The Missouri Tigers will begin their third season in the Southeastern Conference on Aug. 30, when they take on the South Dakota State Jackrabbits. The Tigers were an interesting surprise in 2013. Coming off a season where they had only won two conference games, there was hardly any pundits who can claim they had predicted a SEC title run. Was last season a fluke, or can the Tigers be a legit contender again this year?
Mizzou had a rough 2012, with injuries piling up, and only five wins when the season concluded. Taken at face value, the first season in the SEC didn’t seem too lopsided. It wasn’t as if the Tigers were blown off the football field, right? While it’s true three of their seven losses came by a touchdown or less, only one is worth bragging about.
A seven point loss to the No. 9 Florida Gators looks okay on paper, but the Gators’ offense has been a mess under Will Muschamp, and how about a four point loss to the No. 23 Vanderbilt Commodores? Sure, it looks decent in a box score, but Missouri was taken down easily by the Alabama Crimson Tide, Texas A&M Aggies, South Carolina Gamecocks and Georgia Bulldogs. The Tigers were outmatched.
Last season was a magical run. Missouri compiled 12 wins, and was just a few defensive stops away from playing in the final BCS Championship. The black and gold deserve plenty of credit for their SEC East title last season; they only lost one game within their division.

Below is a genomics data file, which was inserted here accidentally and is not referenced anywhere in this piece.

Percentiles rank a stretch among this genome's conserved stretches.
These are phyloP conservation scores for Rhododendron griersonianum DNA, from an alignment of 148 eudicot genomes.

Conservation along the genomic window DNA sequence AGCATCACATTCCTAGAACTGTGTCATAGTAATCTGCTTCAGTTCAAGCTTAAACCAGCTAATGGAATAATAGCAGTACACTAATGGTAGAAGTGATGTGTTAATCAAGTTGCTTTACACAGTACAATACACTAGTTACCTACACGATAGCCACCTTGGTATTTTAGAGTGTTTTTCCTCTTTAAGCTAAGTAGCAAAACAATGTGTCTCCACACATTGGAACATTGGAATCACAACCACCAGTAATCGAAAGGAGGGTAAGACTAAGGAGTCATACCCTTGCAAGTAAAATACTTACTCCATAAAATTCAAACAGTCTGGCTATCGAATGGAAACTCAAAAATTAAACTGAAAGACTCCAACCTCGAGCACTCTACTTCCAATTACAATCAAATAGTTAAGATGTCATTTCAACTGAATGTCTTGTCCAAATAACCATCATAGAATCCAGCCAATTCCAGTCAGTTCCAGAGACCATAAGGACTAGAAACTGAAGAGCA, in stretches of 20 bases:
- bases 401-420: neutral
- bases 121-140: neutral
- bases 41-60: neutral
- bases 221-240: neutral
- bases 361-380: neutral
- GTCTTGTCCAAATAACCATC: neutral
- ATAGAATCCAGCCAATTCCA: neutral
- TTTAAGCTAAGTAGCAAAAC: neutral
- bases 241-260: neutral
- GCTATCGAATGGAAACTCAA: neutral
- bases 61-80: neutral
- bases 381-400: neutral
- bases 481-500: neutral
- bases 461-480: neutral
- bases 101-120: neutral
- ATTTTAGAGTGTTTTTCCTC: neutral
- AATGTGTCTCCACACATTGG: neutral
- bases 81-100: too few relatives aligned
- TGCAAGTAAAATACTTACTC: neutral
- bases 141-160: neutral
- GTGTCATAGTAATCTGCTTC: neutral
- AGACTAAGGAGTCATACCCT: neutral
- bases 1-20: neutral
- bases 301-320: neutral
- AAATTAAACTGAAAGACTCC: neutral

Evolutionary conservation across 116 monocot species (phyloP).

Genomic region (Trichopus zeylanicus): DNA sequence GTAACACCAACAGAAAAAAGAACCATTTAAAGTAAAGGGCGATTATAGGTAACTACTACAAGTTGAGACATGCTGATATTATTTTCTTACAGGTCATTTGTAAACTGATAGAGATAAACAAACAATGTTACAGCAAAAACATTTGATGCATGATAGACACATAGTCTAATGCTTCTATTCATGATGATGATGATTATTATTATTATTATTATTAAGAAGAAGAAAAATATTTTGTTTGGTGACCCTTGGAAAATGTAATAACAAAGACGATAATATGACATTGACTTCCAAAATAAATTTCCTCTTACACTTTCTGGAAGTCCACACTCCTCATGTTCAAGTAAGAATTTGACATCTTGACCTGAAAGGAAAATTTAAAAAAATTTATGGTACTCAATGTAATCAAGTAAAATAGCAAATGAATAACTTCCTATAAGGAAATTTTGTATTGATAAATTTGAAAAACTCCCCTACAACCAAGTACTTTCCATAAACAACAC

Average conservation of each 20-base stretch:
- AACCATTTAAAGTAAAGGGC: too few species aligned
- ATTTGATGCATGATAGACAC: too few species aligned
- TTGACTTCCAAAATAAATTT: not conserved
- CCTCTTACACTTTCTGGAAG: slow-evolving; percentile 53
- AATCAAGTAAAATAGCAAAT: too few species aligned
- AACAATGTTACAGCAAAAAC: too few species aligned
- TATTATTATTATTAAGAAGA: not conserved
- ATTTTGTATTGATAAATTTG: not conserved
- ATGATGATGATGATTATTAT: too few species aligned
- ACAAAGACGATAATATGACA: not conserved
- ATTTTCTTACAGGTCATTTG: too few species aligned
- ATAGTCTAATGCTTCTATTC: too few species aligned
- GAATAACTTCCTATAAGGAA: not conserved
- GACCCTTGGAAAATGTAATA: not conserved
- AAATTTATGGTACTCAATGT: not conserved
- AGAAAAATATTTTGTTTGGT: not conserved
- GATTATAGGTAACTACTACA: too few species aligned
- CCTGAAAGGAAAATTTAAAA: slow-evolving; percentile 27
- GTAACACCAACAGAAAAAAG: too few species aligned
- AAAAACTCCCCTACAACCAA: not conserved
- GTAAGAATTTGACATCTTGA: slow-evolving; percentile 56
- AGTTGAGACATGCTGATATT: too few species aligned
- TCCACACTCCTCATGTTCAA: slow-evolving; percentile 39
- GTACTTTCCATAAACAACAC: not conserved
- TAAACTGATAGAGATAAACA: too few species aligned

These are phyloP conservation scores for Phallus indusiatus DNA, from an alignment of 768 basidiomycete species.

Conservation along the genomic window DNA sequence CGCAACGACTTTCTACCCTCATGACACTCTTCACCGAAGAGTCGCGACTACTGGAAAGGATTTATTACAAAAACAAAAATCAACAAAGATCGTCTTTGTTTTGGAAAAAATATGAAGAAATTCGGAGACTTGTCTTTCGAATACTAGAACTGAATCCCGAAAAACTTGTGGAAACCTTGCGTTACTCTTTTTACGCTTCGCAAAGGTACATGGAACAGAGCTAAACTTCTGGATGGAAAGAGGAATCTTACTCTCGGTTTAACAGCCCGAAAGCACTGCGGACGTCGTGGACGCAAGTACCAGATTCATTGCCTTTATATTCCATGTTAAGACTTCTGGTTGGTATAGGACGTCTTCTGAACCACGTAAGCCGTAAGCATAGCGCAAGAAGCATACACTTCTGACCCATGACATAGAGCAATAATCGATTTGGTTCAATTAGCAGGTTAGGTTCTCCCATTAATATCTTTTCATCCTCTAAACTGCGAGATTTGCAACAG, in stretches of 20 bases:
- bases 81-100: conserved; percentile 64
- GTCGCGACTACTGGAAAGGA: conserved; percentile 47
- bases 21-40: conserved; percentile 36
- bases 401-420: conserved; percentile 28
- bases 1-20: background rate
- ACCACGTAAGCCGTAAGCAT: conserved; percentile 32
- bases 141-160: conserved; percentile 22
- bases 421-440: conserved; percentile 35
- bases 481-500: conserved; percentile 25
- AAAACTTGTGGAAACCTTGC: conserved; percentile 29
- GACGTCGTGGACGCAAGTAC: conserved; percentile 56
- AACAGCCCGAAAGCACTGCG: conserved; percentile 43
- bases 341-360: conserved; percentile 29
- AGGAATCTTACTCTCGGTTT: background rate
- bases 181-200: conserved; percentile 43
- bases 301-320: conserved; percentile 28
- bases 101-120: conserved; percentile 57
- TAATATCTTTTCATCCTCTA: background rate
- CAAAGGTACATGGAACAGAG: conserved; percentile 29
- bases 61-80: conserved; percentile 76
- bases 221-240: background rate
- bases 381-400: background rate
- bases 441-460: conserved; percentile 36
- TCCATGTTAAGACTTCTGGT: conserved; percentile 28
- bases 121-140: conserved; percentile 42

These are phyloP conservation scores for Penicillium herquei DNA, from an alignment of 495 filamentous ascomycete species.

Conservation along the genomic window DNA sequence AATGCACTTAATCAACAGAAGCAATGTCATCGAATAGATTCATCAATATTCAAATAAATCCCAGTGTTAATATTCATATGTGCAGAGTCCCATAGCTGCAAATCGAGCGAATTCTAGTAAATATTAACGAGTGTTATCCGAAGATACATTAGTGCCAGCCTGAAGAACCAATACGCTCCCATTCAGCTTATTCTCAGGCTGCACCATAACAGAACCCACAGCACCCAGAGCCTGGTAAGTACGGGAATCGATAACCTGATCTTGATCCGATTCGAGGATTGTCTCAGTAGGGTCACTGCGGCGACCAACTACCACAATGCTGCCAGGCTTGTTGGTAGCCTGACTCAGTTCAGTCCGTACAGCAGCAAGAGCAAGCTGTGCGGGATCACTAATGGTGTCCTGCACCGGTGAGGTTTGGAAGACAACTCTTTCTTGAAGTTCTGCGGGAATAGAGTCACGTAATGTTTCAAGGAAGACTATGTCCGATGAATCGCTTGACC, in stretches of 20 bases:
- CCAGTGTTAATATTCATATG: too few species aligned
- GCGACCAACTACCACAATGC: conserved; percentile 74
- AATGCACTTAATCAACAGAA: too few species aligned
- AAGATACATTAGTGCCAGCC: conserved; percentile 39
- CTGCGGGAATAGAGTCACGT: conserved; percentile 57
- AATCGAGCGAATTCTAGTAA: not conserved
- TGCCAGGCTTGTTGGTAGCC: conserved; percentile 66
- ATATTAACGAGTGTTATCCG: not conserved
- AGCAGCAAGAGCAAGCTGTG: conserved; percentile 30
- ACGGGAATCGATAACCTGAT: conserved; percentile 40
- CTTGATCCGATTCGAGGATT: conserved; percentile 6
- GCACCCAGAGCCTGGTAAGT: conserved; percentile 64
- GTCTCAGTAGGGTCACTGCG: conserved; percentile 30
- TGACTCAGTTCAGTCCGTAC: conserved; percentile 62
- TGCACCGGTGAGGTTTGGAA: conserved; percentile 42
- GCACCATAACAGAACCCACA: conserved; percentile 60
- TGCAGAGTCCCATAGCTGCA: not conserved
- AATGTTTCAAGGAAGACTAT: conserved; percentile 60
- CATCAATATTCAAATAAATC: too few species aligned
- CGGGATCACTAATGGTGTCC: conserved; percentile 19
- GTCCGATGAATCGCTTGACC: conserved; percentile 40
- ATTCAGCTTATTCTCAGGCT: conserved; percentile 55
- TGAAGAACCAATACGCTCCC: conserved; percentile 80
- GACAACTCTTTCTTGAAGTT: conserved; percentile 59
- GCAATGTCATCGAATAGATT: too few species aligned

Florida was in the process of hitting rock bottom at four wins, and Georgia was suffering from a few injuries, and not to mention the Tigers didn’t have to play the Auburn Tigers, prior to the SEC Championship, of course, LSU Tigers or Alabama. Don’t freak out; this isn’t to say Mizzou was lucky, but the formula doesn’t seem likely to work again.
Missouri lost a ton of talent from last years’ team to the NFL. Kony Ealy, Justin Britt, E.J. Gaines, Michael Sam, James Franklin, Henry Josey were all major contributors in 2013, and they’re gone. The top three receivers from a year ago will have to be replaced as well. Are the Tigers going to suffer a drop in the win column simply because good players left? No, however the problem is the depth to replace last years’ production doesn’t match the rest of the conference.
According to 247 Sports, since joining the SEC in 2012, Mizzou hasn’t pulled in a recruiting class ranked higher than 11th in the conference. Even after obtaining the SEC East title last season, the Tigers sat at 13th in the final 2014 rankings. The Kentucky Wildcats have even brought in classes better than Missouri the past two seasons.
The reason Missouri was able to shock the nation a year ago was a combination of great coaching from Gary Pinkel and his staff, to go along with some great player development. It isn’t realistic to expect the same results this season. With just six starters returning on both offense and defense, and nowhere near the depth to compete at the level needed to survive the SEC each week, the Tigers are poised to suffer some setbacks.